Cat and Éiméar McClay on their Market Gallery residency

Cat and Éiméar McClay are recent graduates who are crafting a singular body of work surrounding religious oppression and queer ways of being, through a heady combination of experimental writing and cutting-edge digital media technologies

Feature by Adam Benmakhlouf | 05 Oct 2021
  • Cat McClay and Éiméar McClay

Cat and Éiméar McClay’s recent films take place in digital renderings of unpeopled rooms, decorated with Jesus and Mary branded candles. Floods come often, rising up and throwing the composition into disarray, all subtitled by the duo’s sensuously written stories. The narratives make allusions to wounds, injuries, juxtaposed at times with fragmented accounts of the miracle of queer sex. 

Speaking about their virtual props and sets, for the artists, these are a way of pointing towards “how the Catholic Church and the state interact in Ireland,” where the twin sister collaborators are from. In turn, they set out to counter the crosses and rosary beads with “magical symbolism, using knives close to skin, and abject bodily imagery alongside Catholic iconography as a way of talking about different forms of resistance,” in particular “witchcraft” and “heretics.”

Currently, they’re in Glasgow, where they live now, having arrived via four years at Edinburgh College of Art. Speaking about the move to Edinburgh from Ireland, this was the moment they came to fully understand “Ireland is still quite repressive compared to the UK. We moved to the UK as adults, but when we were teenagers, that’s when the gay marriage and abortion referendums happened. When we still lived there, it wasn’t so liberal, and in recent years Ireland is trying to improve its image in that sense.” They’re careful also to delineate the difference between the politics as being more progressive in Dublin than elsewhere.

Reflecting on the pervasiveness of the Church in Ireland, they started to track the shaping of people’s social and political perspectives in Ireland, even when not always "explicitly tethered to religion. People don’t necessarily practice Catholicism, but the attitudes are internalised. I found it really useful to look back and see how the Catholic Church had the social influence historically, when it was more obvious and violent. Those things linger in contemporary society and those people who are affected by that violence are still alive, and there are so many issues with how the [Irish] state interacts with that and continues to try and occlude information. In that way it is still disrespecting human rights of people, which were impinged within [violently repressive Catholic] institutions.”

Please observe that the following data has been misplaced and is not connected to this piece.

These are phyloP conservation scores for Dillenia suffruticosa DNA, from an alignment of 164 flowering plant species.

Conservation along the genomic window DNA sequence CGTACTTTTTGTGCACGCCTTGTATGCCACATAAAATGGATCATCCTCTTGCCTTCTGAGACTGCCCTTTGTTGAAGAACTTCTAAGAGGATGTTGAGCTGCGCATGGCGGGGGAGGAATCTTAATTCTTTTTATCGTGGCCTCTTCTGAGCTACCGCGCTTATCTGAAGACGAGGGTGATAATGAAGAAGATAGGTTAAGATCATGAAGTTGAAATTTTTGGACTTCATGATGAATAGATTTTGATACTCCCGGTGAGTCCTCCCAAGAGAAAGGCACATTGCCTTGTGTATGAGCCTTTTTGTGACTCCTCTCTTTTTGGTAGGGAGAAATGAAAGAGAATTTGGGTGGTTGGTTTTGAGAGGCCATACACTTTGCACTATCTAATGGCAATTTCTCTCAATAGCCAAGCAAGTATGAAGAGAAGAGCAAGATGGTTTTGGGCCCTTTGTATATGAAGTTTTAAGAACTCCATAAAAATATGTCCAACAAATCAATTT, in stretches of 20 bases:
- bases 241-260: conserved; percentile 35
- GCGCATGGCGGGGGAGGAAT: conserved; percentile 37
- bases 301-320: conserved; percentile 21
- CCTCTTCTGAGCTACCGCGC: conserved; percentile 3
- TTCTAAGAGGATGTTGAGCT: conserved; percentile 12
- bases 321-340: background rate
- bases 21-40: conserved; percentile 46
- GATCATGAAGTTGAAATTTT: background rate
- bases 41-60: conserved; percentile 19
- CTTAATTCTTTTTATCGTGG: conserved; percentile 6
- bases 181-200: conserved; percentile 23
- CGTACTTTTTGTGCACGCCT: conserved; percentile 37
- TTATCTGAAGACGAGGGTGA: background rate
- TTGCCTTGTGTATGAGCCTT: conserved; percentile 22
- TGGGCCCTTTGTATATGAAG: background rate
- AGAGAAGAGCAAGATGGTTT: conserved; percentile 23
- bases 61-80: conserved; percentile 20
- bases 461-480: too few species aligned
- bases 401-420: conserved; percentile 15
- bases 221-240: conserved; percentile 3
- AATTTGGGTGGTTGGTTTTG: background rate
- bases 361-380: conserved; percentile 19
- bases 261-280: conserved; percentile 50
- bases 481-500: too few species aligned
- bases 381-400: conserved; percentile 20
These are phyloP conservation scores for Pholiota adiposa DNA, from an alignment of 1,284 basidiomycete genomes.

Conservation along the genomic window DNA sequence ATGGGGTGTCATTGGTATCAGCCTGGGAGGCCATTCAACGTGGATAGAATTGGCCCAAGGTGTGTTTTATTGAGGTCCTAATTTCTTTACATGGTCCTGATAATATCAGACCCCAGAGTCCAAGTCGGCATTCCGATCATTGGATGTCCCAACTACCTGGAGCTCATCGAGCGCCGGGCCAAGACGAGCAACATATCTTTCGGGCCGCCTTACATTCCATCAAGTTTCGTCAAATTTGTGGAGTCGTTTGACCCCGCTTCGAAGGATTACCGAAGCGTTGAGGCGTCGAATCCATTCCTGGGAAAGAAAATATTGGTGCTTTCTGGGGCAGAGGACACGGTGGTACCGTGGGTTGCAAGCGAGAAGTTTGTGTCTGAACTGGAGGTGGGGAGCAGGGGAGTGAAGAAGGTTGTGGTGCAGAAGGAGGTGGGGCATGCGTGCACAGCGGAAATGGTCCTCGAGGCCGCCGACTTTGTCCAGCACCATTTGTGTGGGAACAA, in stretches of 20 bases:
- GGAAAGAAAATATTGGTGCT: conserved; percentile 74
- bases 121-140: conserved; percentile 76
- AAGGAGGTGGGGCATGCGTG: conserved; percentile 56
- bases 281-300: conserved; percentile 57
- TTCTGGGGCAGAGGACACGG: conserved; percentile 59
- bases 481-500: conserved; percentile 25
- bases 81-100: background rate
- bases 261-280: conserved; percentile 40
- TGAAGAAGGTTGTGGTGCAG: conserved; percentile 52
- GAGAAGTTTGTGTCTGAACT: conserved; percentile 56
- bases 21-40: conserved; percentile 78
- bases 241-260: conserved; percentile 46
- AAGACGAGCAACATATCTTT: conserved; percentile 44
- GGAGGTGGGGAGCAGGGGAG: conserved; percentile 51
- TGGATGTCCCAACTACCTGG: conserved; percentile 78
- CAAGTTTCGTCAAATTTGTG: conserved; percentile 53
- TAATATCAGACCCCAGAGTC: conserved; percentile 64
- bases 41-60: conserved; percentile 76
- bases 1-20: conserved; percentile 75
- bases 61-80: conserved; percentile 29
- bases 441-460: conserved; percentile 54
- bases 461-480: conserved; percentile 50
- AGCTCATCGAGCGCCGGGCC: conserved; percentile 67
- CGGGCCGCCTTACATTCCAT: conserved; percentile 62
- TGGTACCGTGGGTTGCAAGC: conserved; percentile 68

This forms one of the motivations for the work they make. “We’re interested in that, in how [this history of religious repression] exists now and people’s relationship to identity and the state as Irish people, and people’s awareness generally to what happened. There’s so much occlusion! Even here people don’t know that much about it, neither do many young people in Ireland. We want to disseminate that information.”

It’s responding to this line of enquiry that for Cat and Éiméar McClay makes collaboration an essential way of forming the discourse within their work. “When we’re doing a political project, it’s easier to develop the ideas in dialogue. Not that we always have to agree, or form a common or homogenous perspective. [We’re not working with] individualist topics or concerns, so working together allows for more of a nuanced perspective.” But also, for them, it’s just a lot more fun than working alone.

As they describe how they work together, it sounds like they’ve given up drawing borders around each of their own contributions, ideas and interests. “We develop texts collaboratively writing into a Google Doc, and edit each other’s words. We don’t have hard boundaries around what we’re doing. We’re not that precious about what each does individually, we don’t think about it, it’s been a mutual thing for so long. Even when we [each] develop our own projects, we’re still informed by what we did together already.”

Right now they’re on residency in Market Gallery, where they’re working together on figuring out video game software, as well as making new video and writing. “We’re hoping to make some kind of game, as a way of conveying text.” They compare their project to online hypertext games, that see players making decisions and clicking through to decide the course of a story, often in fantasy roleplaying situations. What they’re planning is “akin to a hypertext but in 3D, where you navigate a three-dimensional space and find different pieces of text.” For now, this means writing the texts they want to include and teaching themselves the coding skills they need.

The work they’re making is ambitious and impressive, but they’re still inclined to be a bit self-critical on some of the behind-the-scenes patchy tech elements of their earlier work, even if these aren't visible in the films themselves. Nevertheless, after painstakingly crafting every object and surface in their animations, there’s just one comment to avoid when chatting to the powerhouse duo about their work. “We do get insulted when people ask us if we buy those packs of .objs [readymade digital renderings]! No! We make everything!”

Follow Cat and Éiméar McClay on Instagram @catandeimearmcclay, where they are sharing works in progress, including what they're making in their Market Gallery residency